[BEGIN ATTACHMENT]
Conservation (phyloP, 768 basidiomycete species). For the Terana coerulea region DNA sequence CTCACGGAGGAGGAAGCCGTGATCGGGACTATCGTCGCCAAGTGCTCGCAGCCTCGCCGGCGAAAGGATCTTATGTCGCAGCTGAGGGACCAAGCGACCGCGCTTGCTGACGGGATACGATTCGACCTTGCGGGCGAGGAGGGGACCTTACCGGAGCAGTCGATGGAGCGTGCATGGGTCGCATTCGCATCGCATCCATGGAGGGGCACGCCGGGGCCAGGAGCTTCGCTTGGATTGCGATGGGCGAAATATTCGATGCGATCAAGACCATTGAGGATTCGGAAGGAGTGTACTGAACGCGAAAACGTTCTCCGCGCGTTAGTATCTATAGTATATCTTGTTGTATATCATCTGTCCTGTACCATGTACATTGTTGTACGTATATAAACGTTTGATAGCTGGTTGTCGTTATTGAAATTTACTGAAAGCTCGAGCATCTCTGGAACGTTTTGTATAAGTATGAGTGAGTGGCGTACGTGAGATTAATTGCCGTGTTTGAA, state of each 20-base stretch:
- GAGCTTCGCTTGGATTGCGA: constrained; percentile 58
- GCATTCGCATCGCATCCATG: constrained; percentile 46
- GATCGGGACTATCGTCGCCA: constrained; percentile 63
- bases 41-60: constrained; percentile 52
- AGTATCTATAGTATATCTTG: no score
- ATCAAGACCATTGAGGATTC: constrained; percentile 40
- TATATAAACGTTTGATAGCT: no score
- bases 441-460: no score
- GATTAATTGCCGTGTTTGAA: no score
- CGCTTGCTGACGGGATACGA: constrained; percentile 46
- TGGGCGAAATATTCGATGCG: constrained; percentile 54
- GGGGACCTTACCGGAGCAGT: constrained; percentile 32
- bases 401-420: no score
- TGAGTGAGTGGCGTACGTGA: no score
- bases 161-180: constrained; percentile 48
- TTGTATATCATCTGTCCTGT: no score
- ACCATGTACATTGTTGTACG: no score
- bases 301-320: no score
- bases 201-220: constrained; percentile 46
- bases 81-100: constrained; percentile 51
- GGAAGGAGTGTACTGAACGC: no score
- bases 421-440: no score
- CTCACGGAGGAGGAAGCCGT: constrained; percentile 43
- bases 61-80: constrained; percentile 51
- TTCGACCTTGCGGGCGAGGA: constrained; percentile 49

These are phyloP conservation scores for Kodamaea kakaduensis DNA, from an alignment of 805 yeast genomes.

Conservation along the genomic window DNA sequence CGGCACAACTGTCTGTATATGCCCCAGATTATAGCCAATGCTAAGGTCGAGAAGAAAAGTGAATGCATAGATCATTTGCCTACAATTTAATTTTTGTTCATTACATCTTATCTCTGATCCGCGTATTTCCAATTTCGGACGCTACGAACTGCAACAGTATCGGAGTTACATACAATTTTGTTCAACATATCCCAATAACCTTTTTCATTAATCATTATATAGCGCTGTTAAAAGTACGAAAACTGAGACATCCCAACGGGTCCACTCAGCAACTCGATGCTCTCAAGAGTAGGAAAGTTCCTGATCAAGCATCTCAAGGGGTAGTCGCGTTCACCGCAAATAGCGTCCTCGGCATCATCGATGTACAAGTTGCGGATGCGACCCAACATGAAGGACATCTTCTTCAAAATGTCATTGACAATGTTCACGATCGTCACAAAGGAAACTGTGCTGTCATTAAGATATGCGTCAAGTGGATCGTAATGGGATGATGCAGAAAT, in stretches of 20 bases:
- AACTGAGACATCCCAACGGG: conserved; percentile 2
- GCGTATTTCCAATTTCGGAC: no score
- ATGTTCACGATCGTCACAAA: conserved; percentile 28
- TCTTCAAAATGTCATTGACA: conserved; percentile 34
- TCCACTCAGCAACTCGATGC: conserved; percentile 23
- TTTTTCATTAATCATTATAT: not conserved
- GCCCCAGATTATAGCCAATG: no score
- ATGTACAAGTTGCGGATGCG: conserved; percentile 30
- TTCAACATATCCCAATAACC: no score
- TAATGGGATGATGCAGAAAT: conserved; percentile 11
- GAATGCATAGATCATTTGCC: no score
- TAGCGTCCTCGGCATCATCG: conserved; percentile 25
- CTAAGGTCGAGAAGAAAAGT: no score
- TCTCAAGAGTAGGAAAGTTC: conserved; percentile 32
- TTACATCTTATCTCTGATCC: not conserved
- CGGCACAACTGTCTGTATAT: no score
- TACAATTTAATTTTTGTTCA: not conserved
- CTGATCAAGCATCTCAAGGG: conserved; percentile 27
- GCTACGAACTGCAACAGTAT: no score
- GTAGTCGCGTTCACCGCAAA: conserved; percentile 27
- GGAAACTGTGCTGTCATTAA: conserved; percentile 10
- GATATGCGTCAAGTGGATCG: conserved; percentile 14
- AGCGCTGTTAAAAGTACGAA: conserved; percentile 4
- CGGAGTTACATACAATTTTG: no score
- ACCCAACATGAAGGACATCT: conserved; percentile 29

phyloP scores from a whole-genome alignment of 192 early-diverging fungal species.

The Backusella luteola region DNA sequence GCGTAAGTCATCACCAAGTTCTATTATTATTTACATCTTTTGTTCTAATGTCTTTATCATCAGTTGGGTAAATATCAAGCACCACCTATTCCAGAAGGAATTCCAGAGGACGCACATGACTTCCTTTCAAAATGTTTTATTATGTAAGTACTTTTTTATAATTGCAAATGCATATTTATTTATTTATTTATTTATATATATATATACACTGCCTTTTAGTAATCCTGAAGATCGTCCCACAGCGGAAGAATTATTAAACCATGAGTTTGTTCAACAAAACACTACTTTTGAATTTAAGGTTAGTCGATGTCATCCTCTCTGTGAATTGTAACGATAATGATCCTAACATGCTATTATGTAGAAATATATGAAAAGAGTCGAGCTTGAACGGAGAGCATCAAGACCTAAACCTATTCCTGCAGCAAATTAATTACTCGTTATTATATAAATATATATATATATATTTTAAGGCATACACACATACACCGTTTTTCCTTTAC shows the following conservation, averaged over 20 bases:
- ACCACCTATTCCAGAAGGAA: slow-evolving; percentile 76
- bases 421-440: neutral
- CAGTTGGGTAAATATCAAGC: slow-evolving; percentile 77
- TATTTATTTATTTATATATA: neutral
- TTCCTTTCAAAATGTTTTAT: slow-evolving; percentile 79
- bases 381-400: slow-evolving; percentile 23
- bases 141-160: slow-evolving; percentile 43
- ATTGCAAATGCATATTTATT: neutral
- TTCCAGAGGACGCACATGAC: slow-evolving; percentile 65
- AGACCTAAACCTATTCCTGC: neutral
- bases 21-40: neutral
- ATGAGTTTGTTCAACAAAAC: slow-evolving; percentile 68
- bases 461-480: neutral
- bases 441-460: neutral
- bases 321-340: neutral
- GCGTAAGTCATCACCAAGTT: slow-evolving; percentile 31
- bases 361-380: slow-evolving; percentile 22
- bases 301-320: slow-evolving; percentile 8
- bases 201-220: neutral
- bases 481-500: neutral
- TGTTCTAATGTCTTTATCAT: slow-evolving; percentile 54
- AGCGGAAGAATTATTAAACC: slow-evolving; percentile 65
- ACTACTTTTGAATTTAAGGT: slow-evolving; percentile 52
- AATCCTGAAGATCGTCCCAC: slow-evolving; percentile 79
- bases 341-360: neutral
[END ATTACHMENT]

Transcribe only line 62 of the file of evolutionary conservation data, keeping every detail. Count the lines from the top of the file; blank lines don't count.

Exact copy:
- bases 141-160: slow-evolving; percentile 43